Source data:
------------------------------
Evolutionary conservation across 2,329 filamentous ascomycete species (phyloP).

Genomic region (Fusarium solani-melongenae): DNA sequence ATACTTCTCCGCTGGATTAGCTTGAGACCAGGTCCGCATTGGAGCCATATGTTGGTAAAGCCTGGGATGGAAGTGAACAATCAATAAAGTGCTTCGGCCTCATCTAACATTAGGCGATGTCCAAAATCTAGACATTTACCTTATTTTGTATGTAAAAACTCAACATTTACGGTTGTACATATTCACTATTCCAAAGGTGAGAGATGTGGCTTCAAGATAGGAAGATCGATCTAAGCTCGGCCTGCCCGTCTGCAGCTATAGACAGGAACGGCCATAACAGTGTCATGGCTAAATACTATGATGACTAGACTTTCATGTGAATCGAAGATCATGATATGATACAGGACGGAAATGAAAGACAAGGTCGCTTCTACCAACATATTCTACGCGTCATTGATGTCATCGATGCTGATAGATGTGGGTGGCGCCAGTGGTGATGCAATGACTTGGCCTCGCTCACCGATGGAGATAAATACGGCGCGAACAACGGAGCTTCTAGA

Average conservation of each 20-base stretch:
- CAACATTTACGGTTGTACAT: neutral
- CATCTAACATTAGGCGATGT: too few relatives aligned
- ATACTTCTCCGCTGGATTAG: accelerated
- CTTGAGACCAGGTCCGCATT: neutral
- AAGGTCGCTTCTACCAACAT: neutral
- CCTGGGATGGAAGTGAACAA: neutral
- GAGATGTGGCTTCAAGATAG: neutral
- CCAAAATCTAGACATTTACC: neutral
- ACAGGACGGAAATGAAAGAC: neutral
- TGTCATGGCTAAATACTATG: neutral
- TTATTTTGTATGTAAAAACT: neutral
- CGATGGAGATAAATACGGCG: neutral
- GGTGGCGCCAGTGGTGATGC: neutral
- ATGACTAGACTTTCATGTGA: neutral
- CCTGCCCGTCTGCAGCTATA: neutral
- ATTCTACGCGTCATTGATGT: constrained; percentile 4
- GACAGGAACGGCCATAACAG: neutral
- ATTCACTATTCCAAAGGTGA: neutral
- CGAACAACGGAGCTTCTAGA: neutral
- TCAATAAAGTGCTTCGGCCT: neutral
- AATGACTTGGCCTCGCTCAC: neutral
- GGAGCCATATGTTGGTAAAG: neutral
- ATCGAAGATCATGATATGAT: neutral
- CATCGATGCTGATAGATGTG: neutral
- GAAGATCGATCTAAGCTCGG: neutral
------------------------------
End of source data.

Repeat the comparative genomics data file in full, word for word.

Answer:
Evolutionary conservation across 2,329 filamentous ascomycete species (phyloP).

Genomic region (Fusarium solani-melongenae): DNA sequence ATACTTCTCCGCTGGATTAGCTTGAGACCAGGTCCGCATTGGAGCCATATGTTGGTAAAGCCTGGGATGGAAGTGAACAATCAATAAAGTGCTTCGGCCTCATCTAACATTAGGCGATGTCCAAAATCTAGACATTTACCTTATTTTGTATGTAAAAACTCAACATTTACGGTTGTACATATTCACTATTCCAAAGGTGAGAGATGTGGCTTCAAGATAGGAAGATCGATCTAAGCTCGGCCTGCCCGTCTGCAGCTATAGACAGGAACGGCCATAACAGTGTCATGGCTAAATACTATGATGACTAGACTTTCATGTGAATCGAAGATCATGATATGATACAGGACGGAAATGAAAGACAAGGTCGCTTCTACCAACATATTCTACGCGTCATTGATGTCATCGATGCTGATAGATGTGGGTGGCGCCAGTGGTGATGCAATGACTTGGCCTCGCTCACCGATGGAGATAAATACGGCGCGAACAACGGAGCTTCTAGA

Average conservation of each 20-base stretch:
- CAACATTTACGGTTGTACAT: neutral
- CATCTAACATTAGGCGATGT: too few relatives aligned
- ATACTTCTCCGCTGGATTAG: accelerated
- CTTGAGACCAGGTCCGCATT: neutral
- AAGGTCGCTTCTACCAACAT: neutral
- CCTGGGATGGAAGTGAACAA: neutral
- GAGATGTGGCTTCAAGATAG: neutral
- CCAAAATCTAGACATTTACC: neutral
- ACAGGACGGAAATGAAAGAC: neutral
- TGTCATGGCTAAATACTATG: neutral
- TTATTTTGTATGTAAAAACT: neutral
- CGATGGAGATAAATACGGCG: neutral
- GGTGGCGCCAGTGGTGATGC: neutral
- ATGACTAGACTTTCATGTGA: neutral
- CCTGCCCGTCTGCAGCTATA: neutral
- ATTCTACGCGTCATTGATGT: constrained; percentile 4
- GACAGGAACGGCCATAACAG: neutral
- ATTCACTATTCCAAAGGTGA: neutral
- CGAACAACGGAGCTTCTAGA: neutral
- TCAATAAAGTGCTTCGGCCT: neutral
- AATGACTTGGCCTCGCTCAC: neutral
- GGAGCCATATGTTGGTAAAG: neutral
- ATCGAAGATCATGATATGAT: neutral
- CATCGATGCTGATAGATGTG: neutral
- GAAGATCGATCTAAGCTCGG: neutral